Making a living as a full-time craftsperson takes discipline, careful planning, and hard work. Today’s successful craftspeople are educators, marketers, teachers, businesspeople, travelers, and community builders. It is not enough to be good at making nicely handcrafted items. You must think about your own story and why you are passionate about your craft.
Your story becomes the armature for the image you create for yourself, for your products, and for the markets you develop to sell your wares. Share your story widely – use social media and other tools to reinforce your story and build your brand. Travel to meet people and build networks – the community you create around you will continue to expand and will nourish you, as well. Production handcraft can be a very challenging way to make a living. You have to continually strike an inner balance between your goals for product output and your excitement and passion for the craft that got you started in the first place. Make time for research and reflection – ask four or five people to serve as your mentors. From time to time, bring them together to give you feedback and advice on your business planning, your product marketing and packaging, your handcraft items themselves, and the like. Seek commissions – special pieces are usually ordered by people particularly appreciative and committed to handcraft.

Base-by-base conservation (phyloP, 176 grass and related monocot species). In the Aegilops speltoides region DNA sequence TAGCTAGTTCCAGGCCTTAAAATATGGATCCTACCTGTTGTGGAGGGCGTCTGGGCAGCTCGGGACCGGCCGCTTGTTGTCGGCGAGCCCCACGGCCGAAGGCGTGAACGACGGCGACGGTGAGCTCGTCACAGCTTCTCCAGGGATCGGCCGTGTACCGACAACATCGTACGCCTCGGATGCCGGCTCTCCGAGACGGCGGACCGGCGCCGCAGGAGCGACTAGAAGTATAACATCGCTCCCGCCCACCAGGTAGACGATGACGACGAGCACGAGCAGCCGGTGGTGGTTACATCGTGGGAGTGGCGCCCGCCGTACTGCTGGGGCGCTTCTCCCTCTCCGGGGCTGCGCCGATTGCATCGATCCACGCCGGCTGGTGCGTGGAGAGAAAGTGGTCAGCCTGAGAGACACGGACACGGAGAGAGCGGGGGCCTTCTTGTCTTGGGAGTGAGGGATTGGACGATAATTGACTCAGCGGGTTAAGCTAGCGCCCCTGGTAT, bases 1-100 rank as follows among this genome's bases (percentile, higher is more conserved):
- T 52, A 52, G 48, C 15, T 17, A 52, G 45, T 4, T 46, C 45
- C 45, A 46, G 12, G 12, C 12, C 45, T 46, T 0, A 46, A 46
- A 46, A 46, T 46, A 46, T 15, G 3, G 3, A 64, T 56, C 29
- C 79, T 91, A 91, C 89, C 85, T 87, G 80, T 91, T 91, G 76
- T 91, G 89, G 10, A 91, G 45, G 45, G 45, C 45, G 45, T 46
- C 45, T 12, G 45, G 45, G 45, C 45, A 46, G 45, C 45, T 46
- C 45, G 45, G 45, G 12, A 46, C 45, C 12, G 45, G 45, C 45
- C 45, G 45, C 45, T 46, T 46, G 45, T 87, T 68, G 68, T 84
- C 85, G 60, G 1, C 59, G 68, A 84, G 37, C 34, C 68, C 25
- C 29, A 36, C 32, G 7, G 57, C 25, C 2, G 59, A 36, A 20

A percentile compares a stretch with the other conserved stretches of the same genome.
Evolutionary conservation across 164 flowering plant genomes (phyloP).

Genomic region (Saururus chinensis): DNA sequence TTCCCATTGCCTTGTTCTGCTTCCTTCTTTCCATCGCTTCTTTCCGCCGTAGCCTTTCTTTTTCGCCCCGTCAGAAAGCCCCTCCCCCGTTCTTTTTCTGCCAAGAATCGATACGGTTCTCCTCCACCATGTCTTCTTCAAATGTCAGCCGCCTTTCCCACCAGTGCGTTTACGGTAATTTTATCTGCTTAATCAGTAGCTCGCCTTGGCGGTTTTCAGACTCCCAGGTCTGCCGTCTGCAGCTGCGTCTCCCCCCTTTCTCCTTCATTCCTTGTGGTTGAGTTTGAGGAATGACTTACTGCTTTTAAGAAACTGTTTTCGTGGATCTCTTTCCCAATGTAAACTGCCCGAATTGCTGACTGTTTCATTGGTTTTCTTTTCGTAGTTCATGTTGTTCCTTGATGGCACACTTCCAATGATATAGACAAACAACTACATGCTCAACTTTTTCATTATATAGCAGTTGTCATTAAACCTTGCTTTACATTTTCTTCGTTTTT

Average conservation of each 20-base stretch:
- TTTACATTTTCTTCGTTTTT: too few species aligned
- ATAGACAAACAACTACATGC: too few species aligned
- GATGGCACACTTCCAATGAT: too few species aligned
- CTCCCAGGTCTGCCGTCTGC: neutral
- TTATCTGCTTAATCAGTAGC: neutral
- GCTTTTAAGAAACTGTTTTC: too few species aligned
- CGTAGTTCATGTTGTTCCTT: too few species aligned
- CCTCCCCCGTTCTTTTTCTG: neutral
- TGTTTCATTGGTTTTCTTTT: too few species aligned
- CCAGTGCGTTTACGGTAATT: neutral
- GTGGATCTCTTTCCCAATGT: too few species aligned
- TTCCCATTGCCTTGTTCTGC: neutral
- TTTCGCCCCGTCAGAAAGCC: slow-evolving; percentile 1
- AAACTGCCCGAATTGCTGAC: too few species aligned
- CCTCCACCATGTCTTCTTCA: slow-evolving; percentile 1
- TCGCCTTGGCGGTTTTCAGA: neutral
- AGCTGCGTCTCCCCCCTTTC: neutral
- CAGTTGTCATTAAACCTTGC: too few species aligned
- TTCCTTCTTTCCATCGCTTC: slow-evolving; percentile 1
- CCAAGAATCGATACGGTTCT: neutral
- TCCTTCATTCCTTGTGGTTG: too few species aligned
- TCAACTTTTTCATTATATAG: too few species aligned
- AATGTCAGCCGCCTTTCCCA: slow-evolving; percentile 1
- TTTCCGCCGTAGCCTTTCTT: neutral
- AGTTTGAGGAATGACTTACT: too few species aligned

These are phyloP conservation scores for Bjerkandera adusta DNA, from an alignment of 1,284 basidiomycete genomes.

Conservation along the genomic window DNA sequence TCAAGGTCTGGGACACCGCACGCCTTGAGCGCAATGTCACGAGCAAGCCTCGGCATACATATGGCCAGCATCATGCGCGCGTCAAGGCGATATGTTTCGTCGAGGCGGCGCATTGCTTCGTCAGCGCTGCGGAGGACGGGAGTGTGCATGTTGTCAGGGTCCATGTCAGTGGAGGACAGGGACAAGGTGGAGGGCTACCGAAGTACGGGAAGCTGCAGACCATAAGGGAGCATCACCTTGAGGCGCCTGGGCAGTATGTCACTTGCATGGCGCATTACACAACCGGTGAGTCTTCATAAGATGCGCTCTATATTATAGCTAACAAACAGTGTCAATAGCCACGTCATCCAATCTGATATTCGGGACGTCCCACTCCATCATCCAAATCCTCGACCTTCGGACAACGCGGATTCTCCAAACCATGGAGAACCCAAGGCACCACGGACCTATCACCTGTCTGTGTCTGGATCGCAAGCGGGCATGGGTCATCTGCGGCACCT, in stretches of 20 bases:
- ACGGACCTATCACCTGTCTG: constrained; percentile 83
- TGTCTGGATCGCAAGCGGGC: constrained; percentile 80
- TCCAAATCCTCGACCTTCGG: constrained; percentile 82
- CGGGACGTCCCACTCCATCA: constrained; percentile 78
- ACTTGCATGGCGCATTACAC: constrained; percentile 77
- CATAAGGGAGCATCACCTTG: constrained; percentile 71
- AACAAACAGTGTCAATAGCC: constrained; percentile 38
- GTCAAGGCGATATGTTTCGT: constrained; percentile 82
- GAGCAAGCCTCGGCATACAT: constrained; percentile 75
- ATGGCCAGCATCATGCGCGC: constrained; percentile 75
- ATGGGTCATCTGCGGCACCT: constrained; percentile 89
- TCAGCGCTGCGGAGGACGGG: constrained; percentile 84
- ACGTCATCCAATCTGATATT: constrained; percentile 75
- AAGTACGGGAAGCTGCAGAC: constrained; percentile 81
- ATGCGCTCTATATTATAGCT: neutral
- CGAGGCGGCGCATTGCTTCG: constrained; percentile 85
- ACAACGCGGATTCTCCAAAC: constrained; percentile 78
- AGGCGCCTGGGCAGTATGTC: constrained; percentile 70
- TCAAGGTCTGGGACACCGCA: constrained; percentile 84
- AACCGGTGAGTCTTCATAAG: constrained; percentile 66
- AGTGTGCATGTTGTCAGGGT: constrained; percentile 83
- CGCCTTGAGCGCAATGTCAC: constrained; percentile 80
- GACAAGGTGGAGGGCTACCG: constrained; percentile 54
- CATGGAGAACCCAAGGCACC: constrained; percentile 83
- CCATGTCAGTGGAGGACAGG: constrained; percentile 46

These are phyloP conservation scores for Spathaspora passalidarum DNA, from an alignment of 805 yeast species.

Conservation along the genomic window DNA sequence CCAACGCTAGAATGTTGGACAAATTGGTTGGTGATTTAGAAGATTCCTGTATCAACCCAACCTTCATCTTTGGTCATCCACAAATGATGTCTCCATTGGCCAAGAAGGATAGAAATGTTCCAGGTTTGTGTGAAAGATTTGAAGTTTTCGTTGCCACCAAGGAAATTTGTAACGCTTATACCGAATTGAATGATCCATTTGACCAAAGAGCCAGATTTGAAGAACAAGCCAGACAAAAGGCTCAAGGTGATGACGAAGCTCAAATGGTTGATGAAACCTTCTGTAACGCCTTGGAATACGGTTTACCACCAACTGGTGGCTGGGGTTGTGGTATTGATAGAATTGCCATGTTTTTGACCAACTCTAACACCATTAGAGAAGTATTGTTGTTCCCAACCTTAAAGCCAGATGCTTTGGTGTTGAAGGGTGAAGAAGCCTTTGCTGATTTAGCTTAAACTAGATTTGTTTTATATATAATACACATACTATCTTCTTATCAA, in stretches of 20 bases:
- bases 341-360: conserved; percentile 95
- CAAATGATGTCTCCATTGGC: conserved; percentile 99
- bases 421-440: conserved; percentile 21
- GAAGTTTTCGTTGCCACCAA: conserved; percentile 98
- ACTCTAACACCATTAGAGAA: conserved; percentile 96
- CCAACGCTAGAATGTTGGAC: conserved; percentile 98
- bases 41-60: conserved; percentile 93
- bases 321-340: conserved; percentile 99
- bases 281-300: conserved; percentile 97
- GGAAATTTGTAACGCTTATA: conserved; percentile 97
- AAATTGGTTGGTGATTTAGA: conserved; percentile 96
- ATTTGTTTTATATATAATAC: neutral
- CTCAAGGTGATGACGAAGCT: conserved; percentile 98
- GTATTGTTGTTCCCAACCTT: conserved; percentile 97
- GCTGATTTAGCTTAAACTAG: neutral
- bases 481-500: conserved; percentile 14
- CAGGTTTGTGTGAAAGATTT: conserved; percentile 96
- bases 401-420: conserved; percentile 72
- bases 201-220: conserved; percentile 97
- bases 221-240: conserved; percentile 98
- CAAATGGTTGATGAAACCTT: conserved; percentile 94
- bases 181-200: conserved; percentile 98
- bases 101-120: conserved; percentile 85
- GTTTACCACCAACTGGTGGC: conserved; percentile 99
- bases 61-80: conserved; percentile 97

These relationships can develop over time and provide you with that necessary periodic break from production, so you can focus on challenging new designs and pull yourself to new levels of your craft. Offer classes – some of my greatest insights have come from teaching others and my skills and process have been fine-tuned. Most importantly, I’ve learned to communicate why handcraft is important to me, as well as its connection and relevance to the wider world.
–Peter Lamb, excerpt from “A Partnership with Nature: An Interview with Peter Lamb,” in Issue Seven